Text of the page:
Preventing Winter Damage in Trees, Shrubs and Perennials

Gardeners can prevent winter damage in their landscapes, but first they need to recognize which plants are at greatest risk. Plant damage during winter is often caused  by frost heaving, desiccation or cold temperature injury to roots and crowns.

Plants most at risk of winter injury include:

  • late fall-planted trees, shrubs and perennials,
  • broadleaf evergreens,  and
  • plants in containers.

Understanding Winter Damage

Late Season Plantings & Frost Heaving
Fall-planted trees, shrubs and perennials haven’t had much time to establish their root system, which puts them at risk of frost heaving. Frost heaving occurs when soil alternately freezes and thaws. Plants with limited rooting can be pushed up out of the ground so the crown or roots are directly exposed to cold winter temperatures.  Exposed roots dry out and die.

 

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Winter desiccation of white pine needles.

Winter Desiccation
Winter desiccation occurs when the amount of water lost by a plant’s foliage exceeds the amount picked up by the roots. All plants lose water during normal metabolic processes and, even though these processes are much slower in winter, they still occur. Broadleaf evergreens, such as boxwood, mahonia and holly, hold onto their foliage all season making them very prone to dormant-season desiccation due to the higher amounts of water lost through their foliage during the winter months. But winter desiccation can also be seen in needle evergreens and deciduous plants.

 

Contributing factors include the following

  • Plants not well watered during fall, which go into winter with low amounts of internal water.
  • Warm, sunny days or windy conditions which increases plant water losses. Wind affects often result in more severe plant damage or death on the side of the tree facing the prevailing wind.
  • Frozen soil or low soil moisture due to dry winter conditions. Plant roots are unable to pick up enough water to meet plant needs.

Symptoms in evergreen needles include browning from the tip, either partially or the entire needle. But evergreen needles often hold their green color until warmer temperatures arrive in spring, when the chlorophyll molecules in the dead needle sections finally loses it’s color. This delays the onset of desiccation symptoms, making gardeners think the problem occurred recently when in reality the damage could have happened or been accumulating all winter.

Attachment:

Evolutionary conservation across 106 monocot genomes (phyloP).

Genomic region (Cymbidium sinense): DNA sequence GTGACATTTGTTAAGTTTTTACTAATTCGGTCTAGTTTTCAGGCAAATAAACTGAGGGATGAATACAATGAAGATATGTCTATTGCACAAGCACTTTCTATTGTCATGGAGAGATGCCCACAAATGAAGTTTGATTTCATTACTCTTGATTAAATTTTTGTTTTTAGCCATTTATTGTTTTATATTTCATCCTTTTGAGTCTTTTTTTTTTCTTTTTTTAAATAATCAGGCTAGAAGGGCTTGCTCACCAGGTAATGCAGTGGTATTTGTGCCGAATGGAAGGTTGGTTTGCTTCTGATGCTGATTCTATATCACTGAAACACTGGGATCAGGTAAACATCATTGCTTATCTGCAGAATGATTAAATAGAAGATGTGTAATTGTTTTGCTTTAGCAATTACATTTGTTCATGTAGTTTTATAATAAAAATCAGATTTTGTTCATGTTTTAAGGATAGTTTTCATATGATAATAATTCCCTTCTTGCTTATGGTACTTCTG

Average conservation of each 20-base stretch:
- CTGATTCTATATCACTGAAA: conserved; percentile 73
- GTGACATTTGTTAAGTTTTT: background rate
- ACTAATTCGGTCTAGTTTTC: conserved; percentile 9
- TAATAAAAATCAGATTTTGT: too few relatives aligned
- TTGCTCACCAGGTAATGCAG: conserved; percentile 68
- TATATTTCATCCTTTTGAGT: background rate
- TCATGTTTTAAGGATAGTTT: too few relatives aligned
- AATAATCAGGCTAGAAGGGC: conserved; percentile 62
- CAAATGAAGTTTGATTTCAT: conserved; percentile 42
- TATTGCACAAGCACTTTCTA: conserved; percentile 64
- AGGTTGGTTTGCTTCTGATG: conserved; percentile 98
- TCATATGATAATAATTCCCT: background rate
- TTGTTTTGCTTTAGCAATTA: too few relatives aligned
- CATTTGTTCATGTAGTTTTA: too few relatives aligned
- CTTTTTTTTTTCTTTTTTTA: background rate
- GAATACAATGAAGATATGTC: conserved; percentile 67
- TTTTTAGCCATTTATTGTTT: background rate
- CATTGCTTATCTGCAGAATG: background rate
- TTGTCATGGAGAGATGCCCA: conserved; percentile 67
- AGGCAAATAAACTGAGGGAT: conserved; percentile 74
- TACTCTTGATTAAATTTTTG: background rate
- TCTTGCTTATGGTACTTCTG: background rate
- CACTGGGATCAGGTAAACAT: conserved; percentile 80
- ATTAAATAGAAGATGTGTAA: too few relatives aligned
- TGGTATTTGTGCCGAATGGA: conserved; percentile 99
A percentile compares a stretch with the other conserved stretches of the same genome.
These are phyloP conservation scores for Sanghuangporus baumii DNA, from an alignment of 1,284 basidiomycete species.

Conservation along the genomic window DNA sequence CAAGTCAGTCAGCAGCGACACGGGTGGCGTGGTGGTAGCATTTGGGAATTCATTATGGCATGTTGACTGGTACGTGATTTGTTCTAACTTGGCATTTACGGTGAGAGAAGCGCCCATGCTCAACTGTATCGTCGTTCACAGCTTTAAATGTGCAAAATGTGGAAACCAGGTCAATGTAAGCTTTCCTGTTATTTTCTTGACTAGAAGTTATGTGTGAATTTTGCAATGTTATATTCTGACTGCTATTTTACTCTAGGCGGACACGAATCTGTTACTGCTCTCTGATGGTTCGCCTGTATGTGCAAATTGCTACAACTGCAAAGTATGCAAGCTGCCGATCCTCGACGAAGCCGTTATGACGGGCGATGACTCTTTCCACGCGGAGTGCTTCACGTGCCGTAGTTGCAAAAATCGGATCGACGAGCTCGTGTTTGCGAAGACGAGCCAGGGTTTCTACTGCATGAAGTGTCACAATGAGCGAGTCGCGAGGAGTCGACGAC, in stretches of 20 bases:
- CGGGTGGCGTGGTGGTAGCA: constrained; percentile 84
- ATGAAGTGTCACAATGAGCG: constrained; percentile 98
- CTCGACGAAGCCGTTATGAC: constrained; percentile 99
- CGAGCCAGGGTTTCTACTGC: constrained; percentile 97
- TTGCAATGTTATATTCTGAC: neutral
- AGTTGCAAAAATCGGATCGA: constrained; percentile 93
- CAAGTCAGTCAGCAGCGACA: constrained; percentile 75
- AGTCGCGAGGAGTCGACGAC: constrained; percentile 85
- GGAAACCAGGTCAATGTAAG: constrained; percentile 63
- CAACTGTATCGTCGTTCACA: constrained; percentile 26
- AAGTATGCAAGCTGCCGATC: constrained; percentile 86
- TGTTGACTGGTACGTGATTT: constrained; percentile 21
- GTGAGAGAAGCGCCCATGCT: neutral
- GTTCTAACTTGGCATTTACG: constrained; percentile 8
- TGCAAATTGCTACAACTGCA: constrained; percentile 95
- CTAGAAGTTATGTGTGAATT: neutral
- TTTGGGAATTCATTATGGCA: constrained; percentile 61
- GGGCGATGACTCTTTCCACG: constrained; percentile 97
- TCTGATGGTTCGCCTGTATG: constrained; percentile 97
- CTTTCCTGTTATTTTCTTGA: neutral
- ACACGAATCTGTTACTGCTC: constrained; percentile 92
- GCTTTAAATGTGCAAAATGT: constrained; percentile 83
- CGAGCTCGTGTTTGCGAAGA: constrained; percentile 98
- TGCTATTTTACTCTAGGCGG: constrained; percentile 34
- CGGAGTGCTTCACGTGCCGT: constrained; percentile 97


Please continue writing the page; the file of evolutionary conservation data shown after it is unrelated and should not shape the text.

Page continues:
Cold Temperature Injury in Container Plants
Woody plants or perennials grown in containers are another group of plants particularly at risk of winter damage. Root systems of container plants are elevated above ground level and therefore are highly exposed to cold winter temperatures. Because these plant’s root systems don’t benefit from the soil’s temperature modifying effects, like ground plantings do, the planting media around their roots often gets much colder than normal winter soil temperature.

For example, if air temperature is 15° F, the soil around a container plant’s roots will be very close to air temperature. Most tree and shrub roots are killed at temperatures at or below 0 to +10° F.

Protecting Your Plants

Protection for In-Ground Plants
Apply a 4-inch layer of loose organic mulch in fall around the crown and over the root system of susceptible plants. Suitable mulches include wood chips, pine straw, evergreen boughs, straw, clean hay or any loose mulch that will not compact heavily.

Plant protection provided by mulch includes the following

  • Holds moisture in the soil and minimizes the effects of dry winter conditions.
  • Reduces the potential for frost heaving by keeping the soil cold and reducing soil temperature swings.

Winter watering during dry periods, when little snow cover is present and the ground is not frozen, is beneficial.

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Woody and perennial plants grown in containers need extra care to protect their roots and crowns from cold temperature injury. 

Protection for Container Plantings
Extra care is necessary for container plantings to provide adequate winter protection.

  • Ideally, containerized plants should be moved to an unheated garage for the winter. Winter watering is necessary to keep plants roots from desiccating. One good watering every time it snows or rains is a good place to start – and the rain or snow can be your reminder! But check the soil periodically and water whenever it gets dry.
  • Alternatively, if the container cannot be moved, protect plant stems, crown and roots by wrapping the container with burlap and stuffing it full of straw.  This may provide a few degrees temperature buffering, but plant jury can still occur if winter weather conditions are severe.

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